Those of you who've tried a 3G phone in the past can be forgiven for rushing straight back to your old 2.5G handset. Many 3G handsets are heavy, bulky and raced through batteries in next to no time.
But technology moves on and, while the latest phones are no match for super-slim clamshells like the ever-popular Motorola V3, they're no longer a danger to pets and small children if you happen to drop them.
The LG U880 is the slimmest, lightest 3G phone to hit the market so far, weighing a modest 98g and taking up just 9.6cm of space. Its silver plastic case (black and pink are also available) is a mere 19mm wide at its thickest, and flips open to reveal a surprisingly spacious keypad and 2-inch display.
The screen can display 262,000 colours - giving a true photo-quality display - and it is (just) sharp and responsive enough to keep framing and playback from being a chore. It's not at its best in low light, however, and there's no video light or flash built in.
The menu system works on a combination of icons and text menus, and is both simple and quick to navigate. Three soft buttons beneath the display change function depending on which menu you're in and everything is straightforward, if not as intuitive as a Nokia interface.
The whole keypad is fairly flush to the phone, so you'll occasionally hit an adjacent button by mistake, but at least they're all large enough for fully-grown fingers.
Plenty of choice
The U880's camera is located in the hinge itself, swivelling forward for normal photography or back for self-portraits and video calls. It's only 1.3 megapixels in resolution, which is on the small side these days, but has some useful features.
There's a huge choice of image sizes, from tiny snaps meant for the address book or front screen, up to full resolution 1,200x960-pixels. There are also three quality levels - a feature that's a little redundant considering even the largest images are under 250Kb.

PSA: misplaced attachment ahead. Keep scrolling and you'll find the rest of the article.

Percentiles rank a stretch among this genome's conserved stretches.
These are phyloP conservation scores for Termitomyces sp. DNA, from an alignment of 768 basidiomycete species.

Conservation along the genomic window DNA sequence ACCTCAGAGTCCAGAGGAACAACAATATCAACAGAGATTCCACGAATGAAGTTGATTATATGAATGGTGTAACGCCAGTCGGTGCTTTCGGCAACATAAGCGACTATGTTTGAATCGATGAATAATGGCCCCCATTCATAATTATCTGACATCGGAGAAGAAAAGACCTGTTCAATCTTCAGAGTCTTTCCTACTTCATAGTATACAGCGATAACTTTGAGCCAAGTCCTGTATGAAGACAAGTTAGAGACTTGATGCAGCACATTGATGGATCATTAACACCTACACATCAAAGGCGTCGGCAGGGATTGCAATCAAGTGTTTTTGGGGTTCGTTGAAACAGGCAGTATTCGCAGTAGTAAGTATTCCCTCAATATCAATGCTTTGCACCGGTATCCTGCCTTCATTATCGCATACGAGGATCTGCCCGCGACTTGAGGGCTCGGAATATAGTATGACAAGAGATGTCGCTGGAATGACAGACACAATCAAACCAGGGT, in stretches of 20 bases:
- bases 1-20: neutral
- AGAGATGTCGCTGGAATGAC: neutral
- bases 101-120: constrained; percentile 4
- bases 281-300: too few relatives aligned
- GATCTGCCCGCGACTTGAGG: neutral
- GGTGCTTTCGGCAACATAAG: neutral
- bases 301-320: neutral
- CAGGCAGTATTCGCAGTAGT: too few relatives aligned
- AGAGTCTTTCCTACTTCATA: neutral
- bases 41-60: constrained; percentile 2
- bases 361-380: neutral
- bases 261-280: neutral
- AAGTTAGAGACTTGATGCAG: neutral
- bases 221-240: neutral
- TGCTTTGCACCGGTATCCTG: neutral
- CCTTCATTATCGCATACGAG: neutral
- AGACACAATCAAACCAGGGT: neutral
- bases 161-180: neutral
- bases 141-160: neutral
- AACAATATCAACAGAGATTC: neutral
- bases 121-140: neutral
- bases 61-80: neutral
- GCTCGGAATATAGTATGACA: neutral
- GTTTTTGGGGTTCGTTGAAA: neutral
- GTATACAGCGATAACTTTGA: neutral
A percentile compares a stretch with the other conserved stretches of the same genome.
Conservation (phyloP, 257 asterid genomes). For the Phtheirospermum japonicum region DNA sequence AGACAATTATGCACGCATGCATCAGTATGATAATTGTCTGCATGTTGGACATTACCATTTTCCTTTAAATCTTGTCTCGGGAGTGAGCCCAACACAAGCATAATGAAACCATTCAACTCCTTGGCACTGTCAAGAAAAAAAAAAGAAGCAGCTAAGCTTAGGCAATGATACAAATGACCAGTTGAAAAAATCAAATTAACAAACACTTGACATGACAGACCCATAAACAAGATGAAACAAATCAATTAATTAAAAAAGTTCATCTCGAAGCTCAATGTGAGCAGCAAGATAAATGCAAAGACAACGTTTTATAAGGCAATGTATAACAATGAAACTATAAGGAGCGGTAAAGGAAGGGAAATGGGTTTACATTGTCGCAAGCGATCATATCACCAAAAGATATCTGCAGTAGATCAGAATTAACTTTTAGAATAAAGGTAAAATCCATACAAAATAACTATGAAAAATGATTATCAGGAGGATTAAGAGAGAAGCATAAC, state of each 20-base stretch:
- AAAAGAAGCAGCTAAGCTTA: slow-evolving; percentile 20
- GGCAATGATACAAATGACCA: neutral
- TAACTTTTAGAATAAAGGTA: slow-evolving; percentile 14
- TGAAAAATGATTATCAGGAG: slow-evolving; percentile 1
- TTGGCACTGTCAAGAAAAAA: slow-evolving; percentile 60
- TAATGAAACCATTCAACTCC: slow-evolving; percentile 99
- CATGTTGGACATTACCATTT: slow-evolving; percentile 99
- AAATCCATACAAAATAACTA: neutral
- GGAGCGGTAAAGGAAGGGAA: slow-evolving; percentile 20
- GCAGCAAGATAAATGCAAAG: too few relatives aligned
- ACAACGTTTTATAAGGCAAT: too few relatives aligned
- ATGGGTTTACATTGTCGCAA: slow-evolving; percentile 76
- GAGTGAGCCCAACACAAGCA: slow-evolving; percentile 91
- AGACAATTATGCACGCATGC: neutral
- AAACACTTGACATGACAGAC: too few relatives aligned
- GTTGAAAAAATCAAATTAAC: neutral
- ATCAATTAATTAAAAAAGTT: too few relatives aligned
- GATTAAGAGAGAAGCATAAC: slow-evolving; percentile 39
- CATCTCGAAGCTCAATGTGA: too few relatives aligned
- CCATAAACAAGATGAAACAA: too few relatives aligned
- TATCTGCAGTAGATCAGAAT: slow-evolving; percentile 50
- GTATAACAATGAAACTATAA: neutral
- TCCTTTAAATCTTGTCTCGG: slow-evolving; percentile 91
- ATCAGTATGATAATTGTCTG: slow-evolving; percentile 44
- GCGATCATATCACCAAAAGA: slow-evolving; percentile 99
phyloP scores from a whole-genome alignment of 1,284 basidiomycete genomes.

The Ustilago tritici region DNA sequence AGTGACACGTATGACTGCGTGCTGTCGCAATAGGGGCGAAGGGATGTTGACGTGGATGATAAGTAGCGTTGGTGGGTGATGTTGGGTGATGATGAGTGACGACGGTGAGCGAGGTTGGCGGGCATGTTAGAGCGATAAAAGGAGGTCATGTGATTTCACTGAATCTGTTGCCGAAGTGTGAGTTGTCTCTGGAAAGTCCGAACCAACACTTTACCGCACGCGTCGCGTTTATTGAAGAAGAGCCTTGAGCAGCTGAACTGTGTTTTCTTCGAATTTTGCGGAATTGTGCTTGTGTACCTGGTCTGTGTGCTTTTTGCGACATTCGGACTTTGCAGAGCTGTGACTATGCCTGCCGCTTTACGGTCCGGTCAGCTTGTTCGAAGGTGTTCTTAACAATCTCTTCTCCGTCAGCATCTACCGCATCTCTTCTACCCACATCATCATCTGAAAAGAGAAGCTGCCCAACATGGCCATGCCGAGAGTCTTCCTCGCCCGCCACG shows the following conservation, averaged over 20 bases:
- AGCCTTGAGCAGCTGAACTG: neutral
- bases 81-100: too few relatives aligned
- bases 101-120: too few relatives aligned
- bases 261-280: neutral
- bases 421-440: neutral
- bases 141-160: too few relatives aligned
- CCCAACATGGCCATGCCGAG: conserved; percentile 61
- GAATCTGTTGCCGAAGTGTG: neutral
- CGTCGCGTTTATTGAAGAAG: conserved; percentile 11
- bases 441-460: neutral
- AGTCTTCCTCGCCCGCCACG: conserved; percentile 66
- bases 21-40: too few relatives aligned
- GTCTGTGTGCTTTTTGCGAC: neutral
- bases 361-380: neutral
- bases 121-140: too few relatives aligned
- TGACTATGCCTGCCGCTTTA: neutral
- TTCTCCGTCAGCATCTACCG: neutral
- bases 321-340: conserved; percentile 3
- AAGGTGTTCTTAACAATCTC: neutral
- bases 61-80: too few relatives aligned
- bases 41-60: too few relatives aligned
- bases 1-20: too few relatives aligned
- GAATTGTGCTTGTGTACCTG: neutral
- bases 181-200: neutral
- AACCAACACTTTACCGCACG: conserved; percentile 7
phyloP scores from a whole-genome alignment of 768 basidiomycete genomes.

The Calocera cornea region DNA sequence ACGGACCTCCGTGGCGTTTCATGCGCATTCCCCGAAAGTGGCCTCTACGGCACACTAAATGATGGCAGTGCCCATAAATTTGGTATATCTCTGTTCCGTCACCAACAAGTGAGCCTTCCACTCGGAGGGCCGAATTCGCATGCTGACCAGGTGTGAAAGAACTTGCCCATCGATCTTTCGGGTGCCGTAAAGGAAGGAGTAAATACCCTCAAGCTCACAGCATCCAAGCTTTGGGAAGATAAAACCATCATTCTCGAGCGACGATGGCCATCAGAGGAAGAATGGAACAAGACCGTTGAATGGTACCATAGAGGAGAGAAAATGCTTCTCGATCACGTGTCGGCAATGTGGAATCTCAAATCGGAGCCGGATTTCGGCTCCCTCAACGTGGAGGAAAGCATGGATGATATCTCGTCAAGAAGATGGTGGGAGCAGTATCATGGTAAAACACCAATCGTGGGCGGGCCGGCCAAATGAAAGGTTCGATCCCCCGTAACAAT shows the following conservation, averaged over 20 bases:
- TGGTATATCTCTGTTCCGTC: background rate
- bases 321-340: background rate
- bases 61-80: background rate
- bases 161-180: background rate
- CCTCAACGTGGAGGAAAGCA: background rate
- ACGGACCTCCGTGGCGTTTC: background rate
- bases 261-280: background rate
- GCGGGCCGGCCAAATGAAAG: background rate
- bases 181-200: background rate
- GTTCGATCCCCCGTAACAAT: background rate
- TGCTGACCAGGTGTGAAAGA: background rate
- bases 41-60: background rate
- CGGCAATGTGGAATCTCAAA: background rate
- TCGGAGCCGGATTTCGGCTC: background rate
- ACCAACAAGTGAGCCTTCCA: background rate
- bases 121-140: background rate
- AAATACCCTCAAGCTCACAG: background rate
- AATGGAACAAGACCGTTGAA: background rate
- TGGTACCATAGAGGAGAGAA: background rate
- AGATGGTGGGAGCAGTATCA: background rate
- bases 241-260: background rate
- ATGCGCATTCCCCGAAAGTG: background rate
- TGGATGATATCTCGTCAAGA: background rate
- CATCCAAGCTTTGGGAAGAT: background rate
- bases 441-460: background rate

Apart from the basics, you can tweak exposure, select white balance settings, add effects and frames, or enter a Night mode that boosts low-light colour reproduction slightly. The burst mode only works at VGA or lower resolution, but as its maximum speed is a lackadaisical 1fps, you're not missing much if you stick to megapixel snaps.
The U880 struggles to disguise its cameraphone heritage. Colours (especially skin tones) are smooth, and the LG has a wider dynamic range than most mobiles. But detail is predictably weak and noise depressingly noticeable in dim light. Videos, captured in the mobile 3GP format, are small and murky.
Audio call quality is good and the U880 has the latest 3G bells and whistles, from video calling and downloads to Bluetooth transfer, a media player (including MP3s) and a TransFlash memory slot.
If you want to trade up to 3G but aren't prepared to lug a huge handset around, the U880 is great. It won't threaten your real camera, but has enough features to earn a place on your shopping list. Mark Harris